Glen Furtado is general manager of the Calgary Parking Authority.
Can you explain who the Calgary Parking Authority reports to and how it operates?
Furtado: The Calgary Parking Authority (CPA) is an autonomous civic entity that is wholly owned by the City of Calgary. We are governed by a committee of council, who in turn report directly to city council.
We’re not taxpayer funded; instead, the CPA self-funds all our operations through the parking and enforcement revenues that we generate. Each year, we also return tens of millions of dollars back to the city; over the past five years, this has totalled over $120 million that the city can use to help fund city enhancement projects and other initiatives as they see fit.
How have the last few years of a challenging economy impacted CPA revenues?
Furtado: The challenges in Calgary’s economy have certainly impacted the CPA. We have seen a decrease in our customer base coinciding with the office vacancy rate and reduced employment numbers in downtown Calgary.
Compounding the issue is that many of the partially-vacant office towers downtown also have parking under their buildings and those building operators are trying to find ways to attract parking patrons to their facilities as well to offset their operating costs.
We are, however, fortunate to have quite a loyal customer base and continue to offer very competitive off-street parking rates. Combined with the operational efficiencies that we’re always looking for and by providing good service, we’ve been able to keep most of our customers and maintain our return to the city.
How do you encourage people to come downtown and park in light of the economy?
Furtado: Parking is a lever that can be used to, among other things, support our local businesses. By making parking a visible and accessible option, and by working with the business communities where we operate, we help support the needs of their customers.
In the short term, we’ve implemented a number of customer incentives such as promotional rates for ParkPlus cellphone account holders or offering discounts at select locations for those who use our MyParking App to pay for their parking session.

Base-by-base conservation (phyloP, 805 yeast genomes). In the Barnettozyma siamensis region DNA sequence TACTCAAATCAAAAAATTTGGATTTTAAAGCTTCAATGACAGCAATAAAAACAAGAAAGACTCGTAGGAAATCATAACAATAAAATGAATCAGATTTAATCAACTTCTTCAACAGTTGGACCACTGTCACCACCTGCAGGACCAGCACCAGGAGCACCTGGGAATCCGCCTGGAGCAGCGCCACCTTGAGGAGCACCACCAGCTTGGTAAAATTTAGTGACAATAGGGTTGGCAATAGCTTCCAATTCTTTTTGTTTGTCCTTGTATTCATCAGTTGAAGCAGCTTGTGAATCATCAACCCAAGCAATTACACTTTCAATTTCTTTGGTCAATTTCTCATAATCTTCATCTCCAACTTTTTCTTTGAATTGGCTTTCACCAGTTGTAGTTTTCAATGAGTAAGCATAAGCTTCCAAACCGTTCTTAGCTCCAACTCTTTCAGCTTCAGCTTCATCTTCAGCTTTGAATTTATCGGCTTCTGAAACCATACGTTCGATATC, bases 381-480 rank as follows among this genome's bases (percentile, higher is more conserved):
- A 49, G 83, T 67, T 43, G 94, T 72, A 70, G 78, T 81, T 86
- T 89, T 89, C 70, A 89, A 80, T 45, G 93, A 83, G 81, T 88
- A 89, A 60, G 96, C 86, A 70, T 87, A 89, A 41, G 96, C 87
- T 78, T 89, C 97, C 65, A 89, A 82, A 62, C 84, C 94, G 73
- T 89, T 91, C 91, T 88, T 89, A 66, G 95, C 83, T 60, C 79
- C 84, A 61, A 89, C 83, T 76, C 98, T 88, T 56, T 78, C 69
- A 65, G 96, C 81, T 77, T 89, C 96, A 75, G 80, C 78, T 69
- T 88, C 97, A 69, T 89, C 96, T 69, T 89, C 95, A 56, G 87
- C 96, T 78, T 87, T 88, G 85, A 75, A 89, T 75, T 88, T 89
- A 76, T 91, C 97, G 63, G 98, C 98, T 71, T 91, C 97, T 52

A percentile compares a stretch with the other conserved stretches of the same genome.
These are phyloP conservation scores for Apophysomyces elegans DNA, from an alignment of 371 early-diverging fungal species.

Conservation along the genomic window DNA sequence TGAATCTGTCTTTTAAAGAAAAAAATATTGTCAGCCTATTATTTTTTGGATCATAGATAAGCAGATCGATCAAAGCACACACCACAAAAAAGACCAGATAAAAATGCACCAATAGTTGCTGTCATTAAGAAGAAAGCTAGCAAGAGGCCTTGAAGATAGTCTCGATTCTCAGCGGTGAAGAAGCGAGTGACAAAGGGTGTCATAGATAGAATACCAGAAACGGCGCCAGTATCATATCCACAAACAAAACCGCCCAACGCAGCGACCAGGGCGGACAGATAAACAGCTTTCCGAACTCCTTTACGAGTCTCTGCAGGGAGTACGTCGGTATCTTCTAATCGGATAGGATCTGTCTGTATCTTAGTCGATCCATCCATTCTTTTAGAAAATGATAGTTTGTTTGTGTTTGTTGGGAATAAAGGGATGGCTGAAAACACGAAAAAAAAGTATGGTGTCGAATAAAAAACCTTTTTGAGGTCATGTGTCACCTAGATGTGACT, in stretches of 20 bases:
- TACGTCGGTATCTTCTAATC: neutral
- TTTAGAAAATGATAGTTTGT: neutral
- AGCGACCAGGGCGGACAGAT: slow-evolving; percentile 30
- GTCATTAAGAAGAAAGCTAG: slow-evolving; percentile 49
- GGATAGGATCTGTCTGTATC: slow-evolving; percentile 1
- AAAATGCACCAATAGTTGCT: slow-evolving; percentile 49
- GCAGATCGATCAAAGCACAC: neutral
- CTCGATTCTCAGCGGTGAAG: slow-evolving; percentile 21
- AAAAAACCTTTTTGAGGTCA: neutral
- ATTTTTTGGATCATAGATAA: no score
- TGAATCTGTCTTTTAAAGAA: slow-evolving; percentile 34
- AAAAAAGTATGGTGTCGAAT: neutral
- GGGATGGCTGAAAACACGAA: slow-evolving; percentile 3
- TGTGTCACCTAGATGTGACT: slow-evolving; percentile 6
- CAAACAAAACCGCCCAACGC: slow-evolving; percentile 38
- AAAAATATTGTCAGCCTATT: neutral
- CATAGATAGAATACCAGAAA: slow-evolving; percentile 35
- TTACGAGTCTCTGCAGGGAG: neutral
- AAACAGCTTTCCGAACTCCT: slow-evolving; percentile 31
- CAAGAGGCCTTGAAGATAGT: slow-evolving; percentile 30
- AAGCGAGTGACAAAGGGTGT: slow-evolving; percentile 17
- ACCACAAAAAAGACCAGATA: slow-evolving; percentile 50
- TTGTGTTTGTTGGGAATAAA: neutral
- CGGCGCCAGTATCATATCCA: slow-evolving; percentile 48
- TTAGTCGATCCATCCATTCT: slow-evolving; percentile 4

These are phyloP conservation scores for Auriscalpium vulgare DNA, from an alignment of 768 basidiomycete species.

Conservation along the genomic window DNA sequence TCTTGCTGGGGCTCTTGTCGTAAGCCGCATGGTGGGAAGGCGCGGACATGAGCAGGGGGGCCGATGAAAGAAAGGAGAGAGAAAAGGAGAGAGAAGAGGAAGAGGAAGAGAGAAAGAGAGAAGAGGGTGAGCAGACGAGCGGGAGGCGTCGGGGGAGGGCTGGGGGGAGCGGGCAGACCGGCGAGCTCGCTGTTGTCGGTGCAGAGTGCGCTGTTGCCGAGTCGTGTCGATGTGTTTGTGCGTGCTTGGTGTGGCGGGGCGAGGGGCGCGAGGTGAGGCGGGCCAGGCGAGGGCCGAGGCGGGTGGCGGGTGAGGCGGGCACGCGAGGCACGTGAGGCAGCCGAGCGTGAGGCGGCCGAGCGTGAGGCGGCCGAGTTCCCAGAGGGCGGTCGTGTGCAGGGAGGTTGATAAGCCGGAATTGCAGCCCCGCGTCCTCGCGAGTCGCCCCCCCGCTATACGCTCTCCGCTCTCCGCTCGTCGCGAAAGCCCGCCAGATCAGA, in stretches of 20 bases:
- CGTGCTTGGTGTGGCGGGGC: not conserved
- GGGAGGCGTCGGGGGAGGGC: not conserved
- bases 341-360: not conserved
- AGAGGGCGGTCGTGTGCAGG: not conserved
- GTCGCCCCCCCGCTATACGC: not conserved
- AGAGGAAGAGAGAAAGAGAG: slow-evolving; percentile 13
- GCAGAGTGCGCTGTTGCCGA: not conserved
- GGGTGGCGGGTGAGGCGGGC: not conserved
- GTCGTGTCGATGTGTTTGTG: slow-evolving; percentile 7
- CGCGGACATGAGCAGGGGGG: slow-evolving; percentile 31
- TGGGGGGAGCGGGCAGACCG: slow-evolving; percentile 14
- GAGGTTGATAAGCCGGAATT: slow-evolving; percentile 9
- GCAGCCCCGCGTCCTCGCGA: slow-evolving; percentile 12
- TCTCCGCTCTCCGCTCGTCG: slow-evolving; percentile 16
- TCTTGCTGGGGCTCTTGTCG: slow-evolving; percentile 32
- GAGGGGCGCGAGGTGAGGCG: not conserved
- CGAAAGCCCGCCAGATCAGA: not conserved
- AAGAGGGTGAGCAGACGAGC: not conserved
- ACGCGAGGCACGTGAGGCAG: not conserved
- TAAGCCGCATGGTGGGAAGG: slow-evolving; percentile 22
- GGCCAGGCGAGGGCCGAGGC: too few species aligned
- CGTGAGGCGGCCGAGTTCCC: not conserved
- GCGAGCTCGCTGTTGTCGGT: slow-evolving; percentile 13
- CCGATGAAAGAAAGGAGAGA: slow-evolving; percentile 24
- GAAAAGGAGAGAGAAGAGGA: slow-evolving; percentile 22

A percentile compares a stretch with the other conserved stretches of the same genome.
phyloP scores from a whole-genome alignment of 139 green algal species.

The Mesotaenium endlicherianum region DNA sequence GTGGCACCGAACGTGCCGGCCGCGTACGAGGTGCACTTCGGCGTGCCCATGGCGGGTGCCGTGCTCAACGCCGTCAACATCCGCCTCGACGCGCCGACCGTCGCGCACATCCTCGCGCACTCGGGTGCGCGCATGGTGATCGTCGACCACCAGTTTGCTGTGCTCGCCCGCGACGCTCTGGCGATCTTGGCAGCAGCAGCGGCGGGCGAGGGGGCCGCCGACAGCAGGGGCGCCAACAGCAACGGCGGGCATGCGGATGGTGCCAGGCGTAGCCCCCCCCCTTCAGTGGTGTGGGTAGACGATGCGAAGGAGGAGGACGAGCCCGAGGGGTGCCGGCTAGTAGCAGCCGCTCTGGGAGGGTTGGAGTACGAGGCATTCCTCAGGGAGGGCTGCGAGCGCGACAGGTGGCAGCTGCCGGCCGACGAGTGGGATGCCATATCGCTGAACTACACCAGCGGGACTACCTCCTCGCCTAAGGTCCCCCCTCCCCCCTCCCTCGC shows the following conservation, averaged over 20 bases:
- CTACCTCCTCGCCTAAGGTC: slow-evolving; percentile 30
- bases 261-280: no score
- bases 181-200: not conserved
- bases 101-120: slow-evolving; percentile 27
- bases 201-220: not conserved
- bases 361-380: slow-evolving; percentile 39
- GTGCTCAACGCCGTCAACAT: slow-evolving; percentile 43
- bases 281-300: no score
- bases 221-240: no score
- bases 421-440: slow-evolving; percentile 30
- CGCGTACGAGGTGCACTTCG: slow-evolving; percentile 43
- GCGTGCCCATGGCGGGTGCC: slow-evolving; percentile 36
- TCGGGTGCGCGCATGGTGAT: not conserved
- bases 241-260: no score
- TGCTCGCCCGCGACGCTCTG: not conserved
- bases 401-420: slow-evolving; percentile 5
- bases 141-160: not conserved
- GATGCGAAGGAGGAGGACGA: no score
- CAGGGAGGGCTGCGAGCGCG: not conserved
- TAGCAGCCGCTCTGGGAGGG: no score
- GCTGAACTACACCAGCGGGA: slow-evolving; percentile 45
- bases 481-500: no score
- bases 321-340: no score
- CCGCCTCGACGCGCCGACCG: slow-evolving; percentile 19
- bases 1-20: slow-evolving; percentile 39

In the medium to long term, we’re looking at partnering with local businesses with strategies like targeted marketing so that we can work together to help encourage people to come downtown and support businesses.
We believe that if we can make it convenient for people to come downtown they will do so, and that in turn is the small part we can play in encouraging them to support local businesses.
What are your growth plans?
Furtado: The only immediate plan we have for growth is the 9th Avenue Parkade in the East Village, which is set to open in 2020. We recently broke ground on that project with our partners the Calgary Municipal Land Corp. and Platform.
When complete, this facility will be a first for Calgary in that it’s a parkade, yes, but it will also be home to an innovation centre. It’s also unique in that the structure, if needed at some point in the future, could be readily converted into commercial or residential space.
It’s pretty exciting to be part of something new, a different spin on the traditional stand-alone parking structures that are common in our industry.
Aside from that, we have a pretty finite inventory of parking but are always looking at how we can partner with other businesses and venues throughout our city to support their parking needs. We believe we can offer a good value proposition to businesses through the ParkPlus System by making their paid parking operations efficient, profitable and easy for their customers to use.
What have you done as an organization over the years to improve your public image?
Furtado: People are pretty passionate when it comes to parking. While some people are neutral in their opinion of us, most people usually fall into one of two categories – either they like us or they don’t.
We know we have a role to play in keeping our roadways safe, enabling traffic flow and providing fair and equitable access to curbside space in the downtown, and sometimes people forget we’re just doing our job.
We essentially generate revenue in two ways: through those who park legally and pay, and through those who don’t park legally and/or pay and end up getting a parking ticket. People basically self-select if they fall into one of these categories.
Parking is a pretty unique business and on a given day we try to serve our customers within a complex set of sometimes changing constraints. Everything from policy, politics, pricing, competition, supply and demand, and even the weather can influence our customers day to day.
We strive to run our business with both our heads and our hearts and do our best to treat everyone equally and fairly.
We’re strong supporters of local charities and many of our staff volunteer their personal time with organizations that try and make a difference for Calgarians. Highlights of these efforts can be found in our annual Report to the Community at reporttothecommunity.com.
At the end of the day, it’s about improving our public image through interactions with people one person at a time. I’m pretty proud of our team because they understand this and approach every conversation or experience with the public with this opportunity in mind.
– Mario Toneguzzi